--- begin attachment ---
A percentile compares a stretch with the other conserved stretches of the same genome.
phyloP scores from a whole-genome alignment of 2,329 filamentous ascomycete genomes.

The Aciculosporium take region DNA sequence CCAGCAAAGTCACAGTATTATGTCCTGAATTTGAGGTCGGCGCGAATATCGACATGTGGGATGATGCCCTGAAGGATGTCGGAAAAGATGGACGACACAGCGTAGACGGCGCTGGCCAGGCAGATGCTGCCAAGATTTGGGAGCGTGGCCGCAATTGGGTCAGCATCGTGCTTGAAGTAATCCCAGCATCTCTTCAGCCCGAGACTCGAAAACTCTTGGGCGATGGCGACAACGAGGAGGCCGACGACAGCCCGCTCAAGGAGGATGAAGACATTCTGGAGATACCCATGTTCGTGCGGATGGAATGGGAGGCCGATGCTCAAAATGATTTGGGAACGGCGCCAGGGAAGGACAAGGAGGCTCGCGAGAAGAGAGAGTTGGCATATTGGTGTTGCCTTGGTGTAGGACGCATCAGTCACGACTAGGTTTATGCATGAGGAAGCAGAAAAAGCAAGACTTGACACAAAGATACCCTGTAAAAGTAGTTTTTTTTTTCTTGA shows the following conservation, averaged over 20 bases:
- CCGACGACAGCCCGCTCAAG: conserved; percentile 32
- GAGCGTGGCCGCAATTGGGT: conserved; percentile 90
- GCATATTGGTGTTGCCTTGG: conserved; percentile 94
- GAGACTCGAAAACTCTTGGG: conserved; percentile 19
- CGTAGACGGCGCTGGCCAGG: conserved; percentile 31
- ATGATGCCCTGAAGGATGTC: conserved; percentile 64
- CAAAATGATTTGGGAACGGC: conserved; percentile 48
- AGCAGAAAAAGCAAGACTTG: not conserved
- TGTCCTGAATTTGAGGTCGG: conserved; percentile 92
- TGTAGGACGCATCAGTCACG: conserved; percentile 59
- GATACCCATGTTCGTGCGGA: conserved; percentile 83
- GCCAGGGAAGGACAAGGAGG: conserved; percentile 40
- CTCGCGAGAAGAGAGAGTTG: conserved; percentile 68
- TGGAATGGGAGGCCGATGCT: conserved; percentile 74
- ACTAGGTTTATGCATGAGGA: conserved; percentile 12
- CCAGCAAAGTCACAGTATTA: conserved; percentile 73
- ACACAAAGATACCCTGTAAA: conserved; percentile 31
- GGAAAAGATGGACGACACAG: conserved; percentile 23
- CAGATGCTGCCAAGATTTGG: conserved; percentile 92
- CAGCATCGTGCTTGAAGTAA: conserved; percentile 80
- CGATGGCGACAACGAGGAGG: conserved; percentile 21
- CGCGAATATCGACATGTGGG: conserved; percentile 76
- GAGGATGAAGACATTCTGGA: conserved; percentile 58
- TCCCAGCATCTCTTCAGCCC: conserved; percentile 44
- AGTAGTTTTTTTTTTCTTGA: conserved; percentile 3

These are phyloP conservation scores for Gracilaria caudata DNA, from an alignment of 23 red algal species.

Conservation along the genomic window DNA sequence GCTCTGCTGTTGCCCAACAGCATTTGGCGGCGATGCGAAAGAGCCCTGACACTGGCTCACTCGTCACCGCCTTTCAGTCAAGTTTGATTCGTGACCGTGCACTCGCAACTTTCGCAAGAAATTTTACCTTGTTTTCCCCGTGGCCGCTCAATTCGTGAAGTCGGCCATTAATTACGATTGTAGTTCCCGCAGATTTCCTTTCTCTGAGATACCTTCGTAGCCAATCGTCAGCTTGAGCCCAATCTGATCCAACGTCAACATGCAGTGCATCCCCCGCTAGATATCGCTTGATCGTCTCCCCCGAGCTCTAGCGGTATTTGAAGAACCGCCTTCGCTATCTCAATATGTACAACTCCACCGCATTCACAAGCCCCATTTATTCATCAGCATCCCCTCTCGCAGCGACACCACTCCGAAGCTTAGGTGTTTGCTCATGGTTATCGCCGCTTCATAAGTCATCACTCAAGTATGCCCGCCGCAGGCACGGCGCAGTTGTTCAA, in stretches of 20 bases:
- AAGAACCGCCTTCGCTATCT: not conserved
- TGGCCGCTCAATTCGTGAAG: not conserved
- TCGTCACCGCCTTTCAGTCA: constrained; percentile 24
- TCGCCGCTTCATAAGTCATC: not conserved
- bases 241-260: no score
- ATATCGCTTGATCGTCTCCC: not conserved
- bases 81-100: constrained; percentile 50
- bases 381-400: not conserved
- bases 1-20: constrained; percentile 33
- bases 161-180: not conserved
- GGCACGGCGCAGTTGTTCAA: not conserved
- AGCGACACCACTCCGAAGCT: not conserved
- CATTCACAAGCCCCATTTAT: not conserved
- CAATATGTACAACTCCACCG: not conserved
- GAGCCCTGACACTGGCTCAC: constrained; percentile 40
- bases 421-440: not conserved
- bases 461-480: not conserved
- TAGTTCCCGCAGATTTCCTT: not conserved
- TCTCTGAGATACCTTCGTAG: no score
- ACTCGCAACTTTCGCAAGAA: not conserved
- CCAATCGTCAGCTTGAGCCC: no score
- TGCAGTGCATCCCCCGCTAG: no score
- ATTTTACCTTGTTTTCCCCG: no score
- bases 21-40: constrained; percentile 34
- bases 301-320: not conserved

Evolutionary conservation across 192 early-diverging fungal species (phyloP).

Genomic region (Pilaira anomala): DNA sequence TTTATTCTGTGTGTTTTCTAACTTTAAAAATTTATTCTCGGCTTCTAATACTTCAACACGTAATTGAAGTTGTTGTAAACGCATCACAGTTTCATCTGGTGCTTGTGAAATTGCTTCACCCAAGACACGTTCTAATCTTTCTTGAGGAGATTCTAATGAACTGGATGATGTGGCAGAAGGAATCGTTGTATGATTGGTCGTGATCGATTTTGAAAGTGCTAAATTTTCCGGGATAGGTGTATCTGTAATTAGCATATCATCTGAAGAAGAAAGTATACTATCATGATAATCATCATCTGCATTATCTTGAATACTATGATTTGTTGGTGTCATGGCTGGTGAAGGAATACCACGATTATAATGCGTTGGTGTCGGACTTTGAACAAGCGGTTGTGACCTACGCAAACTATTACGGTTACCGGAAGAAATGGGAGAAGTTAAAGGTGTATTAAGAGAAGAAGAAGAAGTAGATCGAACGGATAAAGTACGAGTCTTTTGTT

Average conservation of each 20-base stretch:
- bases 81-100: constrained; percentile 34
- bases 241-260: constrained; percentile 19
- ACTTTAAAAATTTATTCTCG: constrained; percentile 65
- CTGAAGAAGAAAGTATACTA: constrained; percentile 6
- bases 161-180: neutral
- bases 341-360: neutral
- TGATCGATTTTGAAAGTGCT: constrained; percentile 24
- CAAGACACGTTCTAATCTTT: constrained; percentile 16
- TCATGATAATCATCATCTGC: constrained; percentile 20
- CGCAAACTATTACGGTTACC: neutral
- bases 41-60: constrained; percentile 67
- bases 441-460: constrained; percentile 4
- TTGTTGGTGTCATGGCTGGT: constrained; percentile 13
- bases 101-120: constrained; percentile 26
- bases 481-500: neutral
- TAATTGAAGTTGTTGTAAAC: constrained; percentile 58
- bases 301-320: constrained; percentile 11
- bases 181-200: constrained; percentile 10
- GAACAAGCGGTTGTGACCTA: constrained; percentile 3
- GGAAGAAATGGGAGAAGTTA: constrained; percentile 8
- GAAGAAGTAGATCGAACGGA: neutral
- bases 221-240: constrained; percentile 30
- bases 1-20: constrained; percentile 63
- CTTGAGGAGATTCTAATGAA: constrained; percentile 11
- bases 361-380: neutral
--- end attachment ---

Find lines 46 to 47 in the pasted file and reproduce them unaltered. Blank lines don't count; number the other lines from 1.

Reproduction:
- bases 421-440: not conserved
- bases 461-480: not conserved